As promised in my recent article on how to design an algorithm, I am here to take a closer look at another popular technique for algorithm design called backtracking.

**Backtracking** is a useful algorithm for solving problems with recursion by building a solution incrementally. Generally speaking, backtracking involves starting with a possible solution and if it doesn't work, you backtrack and try another solution until you find something that works. Backtracking is particularly helpful when solving constraint satisfaction problems such as crosswords, verbal arithmetic, and Sudoku.

In general, backtracking algorithms can be applied to the following three types of problems:

- Decision problems to find a feasible solution to a problem
- Optimization problems to find the best solution to a problem
- Enumeration problems to find a set of feasible solutions to a problem

In this article, I will be demonstrating the backtracking strategy by solving a popular problem known as the Sudoku Solver.

# Sudoku Solver

As a Sudoku fan myself, I was excited to dive into this problem. The backtracking algorithm for this problem will try to place each number in each row and column until it is solved. Let's start with the main method:

```
function sudokuSolver(matrix) {
if (solveSudoku(matrix) === true) {
return matrix;
}
return 'NO SOLUTION';
}
```

Now, let's get into the main logic of our algorithm:

```
const UNASSIGNED = 0;
function solveSudoku(matrix) {
let row = 0;
let col = 0;
let checkBlankSpaces = false;
/* verify if sudoku is already solved and if not solved,
get next "blank" space position */
for (row = 0; row < matrix.length; row++) {
for (col = 0; col < matrix[row].length; col++) {
if (matrix[row][col] === UNASSIGNED) {
checkBlankSpaces = true;
break;
}
}
if (checkBlankSpaces === true) {
break;
}
}
// no more "blank" spaces means the puzzle is solved
if (checkBlankSpaces === false) {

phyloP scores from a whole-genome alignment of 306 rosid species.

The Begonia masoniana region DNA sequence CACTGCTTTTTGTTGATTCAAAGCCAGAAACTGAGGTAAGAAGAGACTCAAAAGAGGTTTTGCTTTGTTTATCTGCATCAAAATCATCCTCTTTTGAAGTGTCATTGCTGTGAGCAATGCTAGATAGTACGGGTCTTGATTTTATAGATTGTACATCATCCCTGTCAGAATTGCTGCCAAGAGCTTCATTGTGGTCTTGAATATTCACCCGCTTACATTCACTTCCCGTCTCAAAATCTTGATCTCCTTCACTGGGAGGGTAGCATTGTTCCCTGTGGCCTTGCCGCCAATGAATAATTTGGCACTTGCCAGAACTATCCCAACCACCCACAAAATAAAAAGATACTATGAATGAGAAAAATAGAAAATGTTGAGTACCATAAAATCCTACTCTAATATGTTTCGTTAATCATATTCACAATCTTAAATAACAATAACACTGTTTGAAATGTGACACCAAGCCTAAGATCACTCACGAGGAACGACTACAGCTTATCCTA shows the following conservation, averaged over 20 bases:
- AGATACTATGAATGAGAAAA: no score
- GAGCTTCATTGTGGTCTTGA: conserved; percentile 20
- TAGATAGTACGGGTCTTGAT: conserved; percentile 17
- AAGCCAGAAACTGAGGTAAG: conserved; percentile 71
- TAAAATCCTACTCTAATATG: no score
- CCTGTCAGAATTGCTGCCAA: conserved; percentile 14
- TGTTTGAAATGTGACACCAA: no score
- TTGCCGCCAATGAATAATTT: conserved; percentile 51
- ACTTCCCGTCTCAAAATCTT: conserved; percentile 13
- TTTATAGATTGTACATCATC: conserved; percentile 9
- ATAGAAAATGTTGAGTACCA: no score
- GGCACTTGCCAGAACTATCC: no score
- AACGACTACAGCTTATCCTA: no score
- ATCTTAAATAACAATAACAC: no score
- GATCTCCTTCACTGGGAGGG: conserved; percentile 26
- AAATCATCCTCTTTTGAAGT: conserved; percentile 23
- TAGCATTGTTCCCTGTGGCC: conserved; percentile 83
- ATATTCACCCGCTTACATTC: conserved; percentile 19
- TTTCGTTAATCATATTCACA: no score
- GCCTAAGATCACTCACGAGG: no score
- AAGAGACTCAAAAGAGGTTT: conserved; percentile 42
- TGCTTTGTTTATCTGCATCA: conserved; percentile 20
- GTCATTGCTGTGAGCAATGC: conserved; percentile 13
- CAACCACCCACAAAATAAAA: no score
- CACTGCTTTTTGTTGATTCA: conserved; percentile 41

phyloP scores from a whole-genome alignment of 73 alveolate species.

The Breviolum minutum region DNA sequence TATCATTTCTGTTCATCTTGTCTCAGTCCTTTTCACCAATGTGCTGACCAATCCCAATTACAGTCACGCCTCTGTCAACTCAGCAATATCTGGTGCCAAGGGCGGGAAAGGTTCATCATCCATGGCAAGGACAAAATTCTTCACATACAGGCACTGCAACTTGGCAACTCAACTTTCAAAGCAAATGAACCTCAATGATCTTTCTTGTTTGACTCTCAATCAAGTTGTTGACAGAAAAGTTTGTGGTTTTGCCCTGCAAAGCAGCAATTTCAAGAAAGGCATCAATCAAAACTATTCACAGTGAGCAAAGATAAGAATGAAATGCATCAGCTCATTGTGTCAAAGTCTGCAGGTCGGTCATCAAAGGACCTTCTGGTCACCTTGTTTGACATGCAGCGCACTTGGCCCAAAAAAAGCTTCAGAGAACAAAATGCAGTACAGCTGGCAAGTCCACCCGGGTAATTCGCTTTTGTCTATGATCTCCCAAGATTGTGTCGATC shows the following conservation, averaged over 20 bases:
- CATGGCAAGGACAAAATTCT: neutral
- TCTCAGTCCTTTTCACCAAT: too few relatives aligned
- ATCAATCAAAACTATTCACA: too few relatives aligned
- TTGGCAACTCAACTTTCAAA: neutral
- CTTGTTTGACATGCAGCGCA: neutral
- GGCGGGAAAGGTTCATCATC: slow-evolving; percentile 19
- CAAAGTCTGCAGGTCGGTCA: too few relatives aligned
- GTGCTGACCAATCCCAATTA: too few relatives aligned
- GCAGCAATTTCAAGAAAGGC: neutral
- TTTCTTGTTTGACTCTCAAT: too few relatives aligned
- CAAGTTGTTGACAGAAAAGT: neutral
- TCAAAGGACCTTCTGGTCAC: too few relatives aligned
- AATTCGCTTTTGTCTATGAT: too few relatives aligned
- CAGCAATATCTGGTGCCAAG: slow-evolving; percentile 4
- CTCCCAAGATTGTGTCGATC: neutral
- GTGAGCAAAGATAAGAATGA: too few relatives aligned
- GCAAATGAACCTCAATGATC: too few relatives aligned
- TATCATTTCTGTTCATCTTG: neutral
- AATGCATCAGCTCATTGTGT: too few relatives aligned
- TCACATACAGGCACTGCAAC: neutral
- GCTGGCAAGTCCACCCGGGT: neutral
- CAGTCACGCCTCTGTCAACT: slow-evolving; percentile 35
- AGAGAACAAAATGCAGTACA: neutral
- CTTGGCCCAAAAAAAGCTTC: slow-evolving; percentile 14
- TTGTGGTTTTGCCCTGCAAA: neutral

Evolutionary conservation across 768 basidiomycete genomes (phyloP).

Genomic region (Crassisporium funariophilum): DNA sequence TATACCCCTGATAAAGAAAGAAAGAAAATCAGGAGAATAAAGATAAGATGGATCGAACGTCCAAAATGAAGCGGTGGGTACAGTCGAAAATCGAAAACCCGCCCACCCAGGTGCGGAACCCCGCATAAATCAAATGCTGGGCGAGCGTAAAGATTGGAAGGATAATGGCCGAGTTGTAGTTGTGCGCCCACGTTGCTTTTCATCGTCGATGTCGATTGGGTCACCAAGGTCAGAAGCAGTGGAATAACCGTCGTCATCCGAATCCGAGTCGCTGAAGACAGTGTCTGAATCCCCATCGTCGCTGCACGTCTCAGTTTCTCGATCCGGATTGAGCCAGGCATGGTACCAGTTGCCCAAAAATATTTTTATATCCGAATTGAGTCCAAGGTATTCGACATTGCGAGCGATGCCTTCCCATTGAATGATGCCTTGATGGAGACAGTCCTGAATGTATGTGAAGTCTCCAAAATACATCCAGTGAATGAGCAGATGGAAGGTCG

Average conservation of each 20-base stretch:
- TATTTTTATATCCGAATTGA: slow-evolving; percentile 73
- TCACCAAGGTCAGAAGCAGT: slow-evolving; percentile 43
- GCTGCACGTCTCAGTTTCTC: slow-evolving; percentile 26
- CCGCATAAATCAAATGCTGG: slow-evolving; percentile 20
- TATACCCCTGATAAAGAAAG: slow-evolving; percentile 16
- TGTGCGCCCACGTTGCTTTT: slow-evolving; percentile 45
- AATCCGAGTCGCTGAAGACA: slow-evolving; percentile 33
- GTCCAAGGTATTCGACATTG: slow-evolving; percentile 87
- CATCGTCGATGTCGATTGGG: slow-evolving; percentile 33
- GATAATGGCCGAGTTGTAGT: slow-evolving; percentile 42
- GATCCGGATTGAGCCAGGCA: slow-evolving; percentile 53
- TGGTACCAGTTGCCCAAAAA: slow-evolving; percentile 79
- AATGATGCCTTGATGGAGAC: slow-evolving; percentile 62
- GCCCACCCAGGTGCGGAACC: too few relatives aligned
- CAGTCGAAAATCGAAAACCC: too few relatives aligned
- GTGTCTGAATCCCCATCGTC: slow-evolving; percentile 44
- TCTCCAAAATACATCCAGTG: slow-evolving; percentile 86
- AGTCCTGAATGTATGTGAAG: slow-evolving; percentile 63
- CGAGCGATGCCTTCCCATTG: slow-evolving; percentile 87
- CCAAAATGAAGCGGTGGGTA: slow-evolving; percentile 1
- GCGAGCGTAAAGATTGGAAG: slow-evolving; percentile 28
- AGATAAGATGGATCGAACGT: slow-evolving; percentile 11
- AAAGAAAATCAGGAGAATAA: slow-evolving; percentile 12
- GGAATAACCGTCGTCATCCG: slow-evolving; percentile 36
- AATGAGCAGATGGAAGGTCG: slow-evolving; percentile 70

return true;
}
// try to fill "blank" space with correct num
for (let num = 1; num <= 9; num++) {
/* isSafe checks that num isn't already present
in the row, column, or 3x3 box (see below) */
if (isSafe(matrix, row, col, num)) {
matrix[row][col] = num;
if (solveSudoku(matrix)) {
return true;
}
/* if num is placed in incorrect position,
mark as "blank" again then backtrack with
a different num */
matrix[row][col] = UNASSIGNED;
}
}
return false;
}
```

Next, let's take a closer look at some helper methods:

```
function isSafe(matrix, row, col, num) {
return (
!usedInRow(matrix, row, num) &&
!usedInCol(matrix, col, num) &&
!usedInBox(matrix, row - (row % 3), col - (col % 3), num)
);
}
function usedInRow(matrix, row, num) {
for (let col = 0; col < matrix.length; col++) {
if (matrix[row][col] === num) {
return true;
}
}
return false;
}
function usedInCol(matrix, col, num) {
for (let row = 0; row < matrix.length; row++) {
if (matrix[row][col] === num) {
return true;
}
}
return false;
}
function usedInBox(matrix, boxStartRow, boxStartCol, num) {
for (let row = 0; row < 3; row++) {
for (let col = 0; col < 3; col++) {
if (matrix[row + boxStartRow][col + boxStartCol] === num) {
return true;
}
}
}
return false;
}
```

Lastly, let's put our algorithm to the test:

```
const sudokuGrid = [
[5, 3, 0, 0, 7, 0, 0, 0, 0],
[6, 0, 0, 1, 9, 5, 0, 0, 0],
[0, 9, 8, 0, 0, 0, 0, 6, 0],
[8, 0, 0, 0, 6, 0, 0, 0, 3],
[4, 0, 0, 8, 0, 3, 0, 0, 1],
[7, 0, 0, 0, 2, 0, 0, 0, 6],
[0, 6, 0, 0, 0, 0, 2, 8, 0],
[0, 0, 0, 4, 1, 9, 0, 0, 5],
[0, 0, 0, 0, 8, 0, 0, 7, 9]
];
console.log(sudokuSolver(sudokuGrid));
```

Here's our sudoku example being solved by backtracking:

# Conclusion

I had a lot of fun with this article and hope that you found it helpful for getting a basic understanding of backtracking. Here are some additional resources:

- Overview of Backtracking from Wikipedia
- Video Explanation of Backtracking by V. Anton Spraul

## Oldest comments (3)

Thank you very much for the useful article

Could you please explain more about the number 3 in the code, I could not figure out where you get that number from?

It's a 9 x 9 matrix and each boxes are 3 x 3.

Thanks for the article

It would have been better if you displayed a complete listing of a working program, not in your language which resembles C

Best wishes, Jerry